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Ball of fire exploding car


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#1 Nicholas Kinsey

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Posted 13 March 2010 - 01:18 PM

In a couple of weeks I need to shoot a burning car (at night) with a ball of fire around it. The explosion will simply be the reflected light on the actor faces looking at the scene (propane gas ball of fire effect). We have to show the burning car for perhaps 5 seconds so that spectator will think that no one could have approached the vehicle to save the person inside.

We shoot on 35mm and then do CGI for these effects. I need to know how much can be done on the original negative before adding the fire effects or smoke or whatever.

We have an actor we will put in the front seat behind the wheel with a blackened face and clothes hunched over the wheel. I was thinking of putting smoke inside the vehicle or behind the vehicle and blowing inside the vehicle. Backlight all this so the smoke stands out.

What about windows? Would they have blown on the explosion or not?

Has anyone done this before and can provide some advice. I am not sure how good fire effects are in CGI. Also the cost of doing everything in CGI might be too much for our budget.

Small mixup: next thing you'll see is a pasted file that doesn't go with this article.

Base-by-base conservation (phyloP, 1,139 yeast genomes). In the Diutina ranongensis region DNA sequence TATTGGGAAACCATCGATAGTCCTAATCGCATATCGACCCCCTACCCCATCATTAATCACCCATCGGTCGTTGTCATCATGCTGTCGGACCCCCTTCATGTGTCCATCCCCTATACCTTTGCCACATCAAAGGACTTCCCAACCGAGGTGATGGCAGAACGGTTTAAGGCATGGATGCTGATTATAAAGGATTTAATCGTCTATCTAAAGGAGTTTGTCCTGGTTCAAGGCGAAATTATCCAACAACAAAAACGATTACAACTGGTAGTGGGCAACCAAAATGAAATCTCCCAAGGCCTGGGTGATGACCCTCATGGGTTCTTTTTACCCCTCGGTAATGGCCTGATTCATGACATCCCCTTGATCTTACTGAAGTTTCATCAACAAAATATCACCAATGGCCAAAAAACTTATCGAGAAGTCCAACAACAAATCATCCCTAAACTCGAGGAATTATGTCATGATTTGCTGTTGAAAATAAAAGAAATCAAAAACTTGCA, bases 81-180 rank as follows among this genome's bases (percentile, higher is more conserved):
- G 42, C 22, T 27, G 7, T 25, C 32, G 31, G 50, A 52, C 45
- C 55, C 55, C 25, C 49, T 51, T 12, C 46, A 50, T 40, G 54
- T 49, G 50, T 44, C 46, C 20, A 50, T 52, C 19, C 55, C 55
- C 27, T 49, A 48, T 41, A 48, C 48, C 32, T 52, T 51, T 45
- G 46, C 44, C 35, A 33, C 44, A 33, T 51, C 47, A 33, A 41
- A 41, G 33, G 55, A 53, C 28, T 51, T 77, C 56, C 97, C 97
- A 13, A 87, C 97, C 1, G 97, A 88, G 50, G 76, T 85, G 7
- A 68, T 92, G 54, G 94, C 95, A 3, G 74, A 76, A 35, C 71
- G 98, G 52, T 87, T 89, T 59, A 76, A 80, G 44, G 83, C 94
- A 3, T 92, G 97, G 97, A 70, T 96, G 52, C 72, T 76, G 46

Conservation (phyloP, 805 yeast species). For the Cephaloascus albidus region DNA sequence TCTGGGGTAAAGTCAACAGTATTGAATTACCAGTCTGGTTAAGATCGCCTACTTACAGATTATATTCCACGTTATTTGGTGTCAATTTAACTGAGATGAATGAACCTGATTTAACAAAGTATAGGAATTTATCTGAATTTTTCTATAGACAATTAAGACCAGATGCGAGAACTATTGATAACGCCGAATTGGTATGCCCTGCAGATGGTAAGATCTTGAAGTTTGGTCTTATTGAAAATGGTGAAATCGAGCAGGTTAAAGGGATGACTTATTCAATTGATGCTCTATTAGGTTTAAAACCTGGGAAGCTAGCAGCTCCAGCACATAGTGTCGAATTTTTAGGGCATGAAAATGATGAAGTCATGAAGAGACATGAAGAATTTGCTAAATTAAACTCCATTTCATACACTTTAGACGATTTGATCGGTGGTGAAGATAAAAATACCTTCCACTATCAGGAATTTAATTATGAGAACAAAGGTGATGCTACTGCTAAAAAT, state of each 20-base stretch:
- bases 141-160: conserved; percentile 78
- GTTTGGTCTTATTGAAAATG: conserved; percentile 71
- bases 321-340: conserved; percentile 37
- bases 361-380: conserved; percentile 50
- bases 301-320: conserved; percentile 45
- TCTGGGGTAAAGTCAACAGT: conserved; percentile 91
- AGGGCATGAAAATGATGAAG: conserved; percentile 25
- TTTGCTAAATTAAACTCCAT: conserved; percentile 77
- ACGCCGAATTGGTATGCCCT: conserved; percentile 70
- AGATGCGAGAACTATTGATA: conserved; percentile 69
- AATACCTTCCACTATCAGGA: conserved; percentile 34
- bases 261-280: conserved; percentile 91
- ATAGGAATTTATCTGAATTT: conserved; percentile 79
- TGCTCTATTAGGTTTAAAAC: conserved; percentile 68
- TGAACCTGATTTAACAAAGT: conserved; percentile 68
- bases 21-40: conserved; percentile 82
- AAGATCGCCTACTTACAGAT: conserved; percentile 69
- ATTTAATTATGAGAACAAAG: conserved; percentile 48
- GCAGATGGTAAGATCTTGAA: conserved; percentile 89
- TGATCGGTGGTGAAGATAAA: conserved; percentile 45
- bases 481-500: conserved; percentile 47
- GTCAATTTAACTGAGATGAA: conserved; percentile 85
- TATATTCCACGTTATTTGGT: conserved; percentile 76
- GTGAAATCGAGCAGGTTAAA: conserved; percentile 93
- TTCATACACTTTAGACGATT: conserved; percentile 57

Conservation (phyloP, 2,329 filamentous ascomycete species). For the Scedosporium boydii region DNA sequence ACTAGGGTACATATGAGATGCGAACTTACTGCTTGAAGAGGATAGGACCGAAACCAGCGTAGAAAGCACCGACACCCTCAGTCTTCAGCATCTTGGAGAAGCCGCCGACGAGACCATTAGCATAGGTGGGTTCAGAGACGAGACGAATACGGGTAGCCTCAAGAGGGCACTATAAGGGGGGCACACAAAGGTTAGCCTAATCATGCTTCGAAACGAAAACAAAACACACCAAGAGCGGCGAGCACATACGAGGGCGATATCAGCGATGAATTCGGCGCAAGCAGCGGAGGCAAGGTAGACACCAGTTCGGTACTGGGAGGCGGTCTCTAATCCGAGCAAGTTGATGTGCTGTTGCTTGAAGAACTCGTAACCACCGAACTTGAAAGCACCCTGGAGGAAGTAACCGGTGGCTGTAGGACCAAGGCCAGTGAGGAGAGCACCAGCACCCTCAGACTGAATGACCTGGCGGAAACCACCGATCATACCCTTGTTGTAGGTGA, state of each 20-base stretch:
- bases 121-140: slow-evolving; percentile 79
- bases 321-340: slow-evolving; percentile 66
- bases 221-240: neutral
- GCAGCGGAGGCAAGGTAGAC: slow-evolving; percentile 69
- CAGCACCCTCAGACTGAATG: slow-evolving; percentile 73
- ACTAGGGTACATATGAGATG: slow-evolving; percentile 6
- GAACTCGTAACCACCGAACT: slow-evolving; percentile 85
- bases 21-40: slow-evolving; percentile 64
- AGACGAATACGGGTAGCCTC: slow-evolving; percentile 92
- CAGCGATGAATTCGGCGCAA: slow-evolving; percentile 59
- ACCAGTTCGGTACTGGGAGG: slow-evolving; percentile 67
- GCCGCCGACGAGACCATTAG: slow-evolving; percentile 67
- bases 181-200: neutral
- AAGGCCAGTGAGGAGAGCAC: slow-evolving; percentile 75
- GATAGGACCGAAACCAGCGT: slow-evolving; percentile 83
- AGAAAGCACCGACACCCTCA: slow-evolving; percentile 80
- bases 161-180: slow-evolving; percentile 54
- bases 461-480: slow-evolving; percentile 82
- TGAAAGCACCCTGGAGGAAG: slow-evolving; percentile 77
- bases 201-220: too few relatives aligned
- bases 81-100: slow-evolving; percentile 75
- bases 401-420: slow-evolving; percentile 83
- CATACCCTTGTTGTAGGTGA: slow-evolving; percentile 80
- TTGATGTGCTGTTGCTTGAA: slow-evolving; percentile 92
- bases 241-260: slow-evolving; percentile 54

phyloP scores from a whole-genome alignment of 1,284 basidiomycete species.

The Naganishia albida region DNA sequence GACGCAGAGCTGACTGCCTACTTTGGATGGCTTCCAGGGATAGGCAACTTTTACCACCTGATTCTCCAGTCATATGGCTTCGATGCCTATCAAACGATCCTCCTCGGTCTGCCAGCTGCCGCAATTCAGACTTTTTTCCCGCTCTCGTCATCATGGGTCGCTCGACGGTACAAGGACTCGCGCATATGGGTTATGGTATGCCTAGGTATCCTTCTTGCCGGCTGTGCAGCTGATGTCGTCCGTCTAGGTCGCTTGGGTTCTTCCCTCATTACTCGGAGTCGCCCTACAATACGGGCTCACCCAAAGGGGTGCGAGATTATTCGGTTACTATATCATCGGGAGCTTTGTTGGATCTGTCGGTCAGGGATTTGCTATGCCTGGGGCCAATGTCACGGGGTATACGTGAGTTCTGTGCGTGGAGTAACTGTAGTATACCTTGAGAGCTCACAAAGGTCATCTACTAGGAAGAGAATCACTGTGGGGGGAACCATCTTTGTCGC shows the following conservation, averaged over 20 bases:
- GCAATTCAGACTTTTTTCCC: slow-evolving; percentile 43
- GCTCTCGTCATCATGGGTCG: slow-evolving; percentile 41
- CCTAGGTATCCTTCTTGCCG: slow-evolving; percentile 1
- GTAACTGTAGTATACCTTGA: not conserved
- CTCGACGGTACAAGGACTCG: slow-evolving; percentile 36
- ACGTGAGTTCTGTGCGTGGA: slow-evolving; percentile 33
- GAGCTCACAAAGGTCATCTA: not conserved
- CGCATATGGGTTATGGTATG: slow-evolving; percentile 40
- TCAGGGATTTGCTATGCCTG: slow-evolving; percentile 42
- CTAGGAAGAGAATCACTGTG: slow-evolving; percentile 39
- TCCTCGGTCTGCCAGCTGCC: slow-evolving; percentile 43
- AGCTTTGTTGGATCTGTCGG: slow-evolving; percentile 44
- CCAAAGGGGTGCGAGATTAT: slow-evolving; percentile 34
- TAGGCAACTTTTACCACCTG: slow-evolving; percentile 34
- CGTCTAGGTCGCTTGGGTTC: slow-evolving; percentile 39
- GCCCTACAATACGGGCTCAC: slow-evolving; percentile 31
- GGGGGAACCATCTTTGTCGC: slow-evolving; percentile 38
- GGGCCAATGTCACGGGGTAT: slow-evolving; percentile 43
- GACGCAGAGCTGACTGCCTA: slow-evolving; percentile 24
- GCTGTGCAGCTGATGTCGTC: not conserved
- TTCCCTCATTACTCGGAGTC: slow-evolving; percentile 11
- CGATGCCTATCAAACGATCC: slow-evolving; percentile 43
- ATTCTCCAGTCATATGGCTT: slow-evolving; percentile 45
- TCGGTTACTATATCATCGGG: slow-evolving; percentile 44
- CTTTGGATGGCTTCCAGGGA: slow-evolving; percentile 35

Regards,
Nicholas
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#2 jasonknightvfx

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Posted 16 May 2010 - 03:41 PM

In a couple of weeks I need to shoot a burning car (at night) with a ball of fire around it. The explosion will simply be the reflected light on the actor faces looking at the scene (propane gas ball of fire effect). We have to show the burning car for perhaps 5 seconds so that spectator will think that no one could have approached the vehicle to save the person inside.

We shoot on 35mm and then do CGI for these effects. I need to know how much can be done on the original negative before adding the fire effects or smoke or whatever.

We have an actor we will put in the front seat behind the wheel with a blackened face and clothes hunched over the wheel. I was thinking of putting smoke inside the vehicle or behind the vehicle and blowing inside the vehicle. Backlight all this so the smoke stands out.

What about windows? Would they have blown on the explosion or not?

Has anyone done this before and can provide some advice. I am not sure how good fire effects are in CGI. Also the cost of doing everything in CGI might be too much for our budget.

Regards,
Nicholas


Fire effects in CG can be quite convincing, but also time consuming. What I would suggest is setting a car on fire in a controlled envoronment, from a wreckers for example, and compositing it with the car you shot with your actor in it. That way you have live action fire as well as your actor, and control over how much fire you want in your shot because you have both plates to use.

Any additional fire can be created digitally (if you have the resources) and added in post to enhance your shot.

jasonknightvfx.com
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Aerial Filmworks

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